Close encounter of the third kind | The Daily Star
12:00 AM, October 23, 2011 / LAST MODIFIED: 12:00 AM, October 23, 2011

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Close encounter of the third kind

New York City can be daunting -- even for folks like us who live in other parts of the United States. The crazy traffic pattern, aggressive, fast-paced pedestrians and honking taxicabs can unnerve and intimidate the most seasoned tourist. However, New York natives say that once you start living there, it embraces you like an addictive drug and you cannot live anywhere else with the same fervour and passion.
Whatever may be the truth, my visit to the City earlier this month convinced me that it is indeed a unique experience -- quite difficult to encapsulate in words. For example, just a simple walk through the Village and Soho can provide an all-encompassing view of human diversity. Nigerians trading artisanal crafts from mobile kiosks, Egyptians selling falafel from an improvised joint and Bangladeshis preparing "Nizami Calcutta Rolls" in a restaurant or managing an art gallery which specialises in lithographs by Miro and Dali! What an amazing blend of tastes and cultures!
The other interesting aspect of the City is that, at any time, it offers the richest art and cultural shows that one can find in the US. This month the Metropolitan Museum has a display of Indian paintings (1100-1900) -- Wonder of the Age. The exhibition aims at “dispelling the notion of anonymity of Indian art” which previously focused on the subject matter and type of artistic works rather than on the artists. It showcases 220 chronologically dated pieces, with names of individual painters and their respective styles and techniques.
The high point of my New York visit, however, was a visit to the Asia Society Museum, where two rare exhibits are on display. The first, the Art of Gandhara (1st century B.C.E. to 5th century C.E.), is a presentation of more than 70 extraordinary sculptural pieces from Pakistan. The exhibition is especially remarkable because it illustrates the Scytho-Parthian and Greco-Roman influences on Buddhist art in the North Western part of the Indian sub-continent. The show's highlight, "Vision of a Buddha Paradise," is a frieze of Buddha seated in "Paradise" with life flowing all around.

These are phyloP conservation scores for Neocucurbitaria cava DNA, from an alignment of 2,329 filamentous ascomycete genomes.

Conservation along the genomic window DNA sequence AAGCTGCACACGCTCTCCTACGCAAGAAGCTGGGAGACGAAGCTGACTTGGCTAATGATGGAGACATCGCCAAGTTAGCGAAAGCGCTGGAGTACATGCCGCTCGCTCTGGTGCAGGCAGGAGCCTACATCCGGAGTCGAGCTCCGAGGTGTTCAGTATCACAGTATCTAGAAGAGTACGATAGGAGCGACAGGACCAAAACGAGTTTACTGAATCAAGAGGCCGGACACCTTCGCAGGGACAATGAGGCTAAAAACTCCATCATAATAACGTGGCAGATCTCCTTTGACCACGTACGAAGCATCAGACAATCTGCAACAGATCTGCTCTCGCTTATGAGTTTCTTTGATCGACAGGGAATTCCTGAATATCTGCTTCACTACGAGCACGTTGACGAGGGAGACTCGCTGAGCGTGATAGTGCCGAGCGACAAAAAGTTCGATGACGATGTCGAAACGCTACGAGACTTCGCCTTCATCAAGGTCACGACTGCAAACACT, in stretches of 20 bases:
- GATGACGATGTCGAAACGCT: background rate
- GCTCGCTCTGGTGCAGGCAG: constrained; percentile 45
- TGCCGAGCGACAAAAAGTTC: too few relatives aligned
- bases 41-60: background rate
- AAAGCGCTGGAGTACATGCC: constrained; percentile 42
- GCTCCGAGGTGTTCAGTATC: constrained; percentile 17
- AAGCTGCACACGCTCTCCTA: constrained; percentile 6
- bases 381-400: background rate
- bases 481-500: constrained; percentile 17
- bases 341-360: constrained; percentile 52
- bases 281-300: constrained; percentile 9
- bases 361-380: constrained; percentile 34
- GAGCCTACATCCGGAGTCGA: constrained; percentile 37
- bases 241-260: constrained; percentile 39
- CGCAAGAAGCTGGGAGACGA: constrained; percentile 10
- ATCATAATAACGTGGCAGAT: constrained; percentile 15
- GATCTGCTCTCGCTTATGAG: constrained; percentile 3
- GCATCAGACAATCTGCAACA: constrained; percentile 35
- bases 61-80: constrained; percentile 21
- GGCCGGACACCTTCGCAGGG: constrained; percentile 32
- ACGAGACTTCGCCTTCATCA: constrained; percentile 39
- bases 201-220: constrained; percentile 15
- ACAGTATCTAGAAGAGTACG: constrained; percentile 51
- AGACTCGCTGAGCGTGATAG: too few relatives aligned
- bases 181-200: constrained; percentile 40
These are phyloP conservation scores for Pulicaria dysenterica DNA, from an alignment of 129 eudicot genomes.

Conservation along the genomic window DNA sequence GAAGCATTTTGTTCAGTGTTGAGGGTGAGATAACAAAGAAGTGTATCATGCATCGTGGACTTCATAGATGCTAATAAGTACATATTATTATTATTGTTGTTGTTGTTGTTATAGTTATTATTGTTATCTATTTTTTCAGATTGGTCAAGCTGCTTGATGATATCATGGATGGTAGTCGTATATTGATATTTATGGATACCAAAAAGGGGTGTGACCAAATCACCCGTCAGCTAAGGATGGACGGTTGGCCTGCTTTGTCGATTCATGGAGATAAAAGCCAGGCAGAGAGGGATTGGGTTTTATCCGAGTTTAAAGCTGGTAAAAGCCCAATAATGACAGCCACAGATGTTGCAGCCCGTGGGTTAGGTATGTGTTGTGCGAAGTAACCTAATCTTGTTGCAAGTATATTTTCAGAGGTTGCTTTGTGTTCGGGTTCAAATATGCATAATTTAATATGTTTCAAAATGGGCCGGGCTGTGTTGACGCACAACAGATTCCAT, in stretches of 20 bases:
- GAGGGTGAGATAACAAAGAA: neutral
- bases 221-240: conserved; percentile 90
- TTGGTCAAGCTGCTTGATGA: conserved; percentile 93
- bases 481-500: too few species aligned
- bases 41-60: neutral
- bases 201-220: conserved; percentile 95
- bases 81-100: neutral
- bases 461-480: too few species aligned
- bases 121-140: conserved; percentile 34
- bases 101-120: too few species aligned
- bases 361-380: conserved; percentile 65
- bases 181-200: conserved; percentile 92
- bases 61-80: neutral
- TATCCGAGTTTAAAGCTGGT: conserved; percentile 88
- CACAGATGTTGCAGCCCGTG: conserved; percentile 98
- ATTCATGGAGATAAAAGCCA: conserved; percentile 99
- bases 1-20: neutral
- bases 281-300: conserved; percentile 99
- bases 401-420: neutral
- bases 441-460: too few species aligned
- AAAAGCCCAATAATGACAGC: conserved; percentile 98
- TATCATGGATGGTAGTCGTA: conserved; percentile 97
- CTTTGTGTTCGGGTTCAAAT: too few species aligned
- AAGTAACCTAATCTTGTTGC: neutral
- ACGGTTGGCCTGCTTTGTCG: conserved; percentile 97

The other amazing display is a painting exhibition of Rabindranath Tagorebreathtaking in its style and colours. While the Gandhara pieces are perfect depictions of form and shape, Tagore's paintings are examples of how seemingly formless patterns morph into amazing configurations of rhythm and movement. Being a Tagore music enthusiast since my childhood, for me, the paintings, (birds, landscapes and portraits), seemed to present the same harmony and cadence as his poetry and music.
The visits to the three exhibitions reinstated my belief that a close encounter with art and culture can shape or even change a person's attitudes and perspectives. Unfortunately, in recent years the commercial aspect of art has been gaining momentum. We tend to measure benefits in terms of dollars and cents and the idea that a beautiful painting or a melodious musical piece has the spiritual power to change our lives no longer seems credible.
There is, of course, the other important variable to consider -- which is, works of art affect different people in different ways. Many believe that art is a form of amusement and entertainment -- a thing of the moment -- but rarely a challenge for our intellect or deeper instincts. For others, aesthetics are closely related to one's identity and value system. The bottom line is that we don't know what makes people react to art in different ways -- genes or environment?
I happen to be a person with an emotional and intimate relationship with art. This connection resurfaced when I received the news of my mother's passing away, while I was in New York. Unsurprisingly, I found solace in humming Tagore's songs, and the most healing and comforting moments were the ones that I spent with the paintings and sculptures in the museums. Every artistic piece invoked happy memories of my home education in "art appreciation," it helped me bond with my mother, who was a dancer and a great lover of art!
The debate on whether or not art can create harmony and peace within us, or, is just a pleasing pastime, will continue. I know which side of the argument I will always stand on, because, like Tagore, I believe that our very existence is the work of the Master Artist: the "Magician of rhythm, who imparts an appearance of substance to the unsubstantial."

The writer is a renowned Rabindra Sangeet exponent and a former employee of the World Bank.

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